Most water we drink in the South East comes from rainwater stored deep beneath our feet in natural chalk ‘aquifers’. These also feed our chalk streams. In 2018 Affinity Water reduced net abstraction in the Gade catchment by 2,342,400 m3/year (that’s an average of 6.4 million litres a day). However, demand for water in the South East remains high. We all need to reduce the amount of water we use - every drop wasted is water that could be sustaining our rivers, streams and lakes.

Visit for ideas on reducing your water use to help our chalk streams. 

Our objectives

Together with Dacorum Borough Council and Affinity Water we want to:

  • Improve the River Gade and the adjacent parkland for wildlife.
  • Provide more opportunities, accessible to everyone, for people to get closer to the river and enjoy nature.
  • Provide more opportunities to learn about the River Gade, both its historical importance to the landscape and its value as a rare chalk stream.
  • Improve the river’s resilience – its ability to cope with and adapt to the pressures of low flows and climate change.
  • Improve floodplain connectivity, but reduce the impact of flooding – i.e. flood water can be stored on the floodplain when needed, but doesn’t sit on the parkland for long periods of time.
  • Improve biodiversity in the River Gade, so that it supports Good Ecological Status under the European Water Framework Directive.
  • Reduce the barriers to fish movement and impoundment caused by river structures, including the Environment Agency’s gauging station.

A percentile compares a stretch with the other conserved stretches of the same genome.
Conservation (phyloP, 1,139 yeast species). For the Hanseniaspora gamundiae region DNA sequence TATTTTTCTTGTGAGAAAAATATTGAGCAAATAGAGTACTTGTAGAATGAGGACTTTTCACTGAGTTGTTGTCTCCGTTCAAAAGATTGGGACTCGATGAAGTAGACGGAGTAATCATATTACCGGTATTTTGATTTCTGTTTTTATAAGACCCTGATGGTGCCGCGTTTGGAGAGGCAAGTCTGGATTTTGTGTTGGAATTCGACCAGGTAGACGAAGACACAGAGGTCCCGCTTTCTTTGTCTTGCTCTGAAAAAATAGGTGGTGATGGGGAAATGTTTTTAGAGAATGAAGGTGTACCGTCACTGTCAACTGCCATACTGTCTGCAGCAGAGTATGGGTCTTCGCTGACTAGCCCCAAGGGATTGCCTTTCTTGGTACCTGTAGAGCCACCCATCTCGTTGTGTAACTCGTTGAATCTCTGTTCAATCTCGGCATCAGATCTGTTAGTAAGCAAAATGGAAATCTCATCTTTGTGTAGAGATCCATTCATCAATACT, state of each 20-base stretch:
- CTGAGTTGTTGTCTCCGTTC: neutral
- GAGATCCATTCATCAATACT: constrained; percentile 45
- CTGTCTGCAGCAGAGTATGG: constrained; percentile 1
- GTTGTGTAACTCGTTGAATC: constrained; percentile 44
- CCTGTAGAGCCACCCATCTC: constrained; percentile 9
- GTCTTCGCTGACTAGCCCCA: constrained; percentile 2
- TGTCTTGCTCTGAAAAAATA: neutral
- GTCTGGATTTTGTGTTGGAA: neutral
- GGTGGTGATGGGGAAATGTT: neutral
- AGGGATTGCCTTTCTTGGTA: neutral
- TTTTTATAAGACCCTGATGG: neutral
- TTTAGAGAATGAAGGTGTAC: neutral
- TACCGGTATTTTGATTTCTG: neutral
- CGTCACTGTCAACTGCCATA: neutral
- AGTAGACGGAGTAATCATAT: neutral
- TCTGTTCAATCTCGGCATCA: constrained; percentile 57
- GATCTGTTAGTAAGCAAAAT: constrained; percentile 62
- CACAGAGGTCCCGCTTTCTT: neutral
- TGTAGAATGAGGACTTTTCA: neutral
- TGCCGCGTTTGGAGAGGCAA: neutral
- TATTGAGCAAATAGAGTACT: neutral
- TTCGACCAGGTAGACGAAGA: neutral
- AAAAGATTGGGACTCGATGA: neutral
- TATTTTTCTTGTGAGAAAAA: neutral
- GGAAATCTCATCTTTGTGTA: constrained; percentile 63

• Improve flows in the river, to lessen the build-up of sediment and vegetation and to reduce the need for maintenance.
  • Improve the ability to monitor river flows in the River Gade.

Our proposals

JBA Consulting carried out an initial feasibility study for Gadebridge Park from 2016 to 2018 in consultation with all project partners and key stakeholders. Based on its results a number of proposals were developed that we consulted the public on from 20 July to 30 September 2018. You can view the submitted responses and our consultation summary report at

On 21 September 2021 we held an event in Gadebridge Park to share our latest proposals. Thank you to everyone who attended and shared their comments with us. Everyone’s feedback has been overwhelmingly positive and local people have been very supportive of the benefits the project will bring.

Our updated 'Indicative Landscape Plan' is below and shows our latest proposals on a map of the park (a copy is also available to download by clicking 'Appendix 1 - Indicative Landscape Plan' under 'Related' at the very bottom of this page).

Your browser does not support inline PDF viewing. Please download the PDF.


Our latest proposals include:

  • Realigning the part of the River Gade located downstream of the Grade II listed White Bridge back to the valley bottom (through the centre of the park at its lowest point). This will reconnect the river to its floodplain and to the groundwater table below.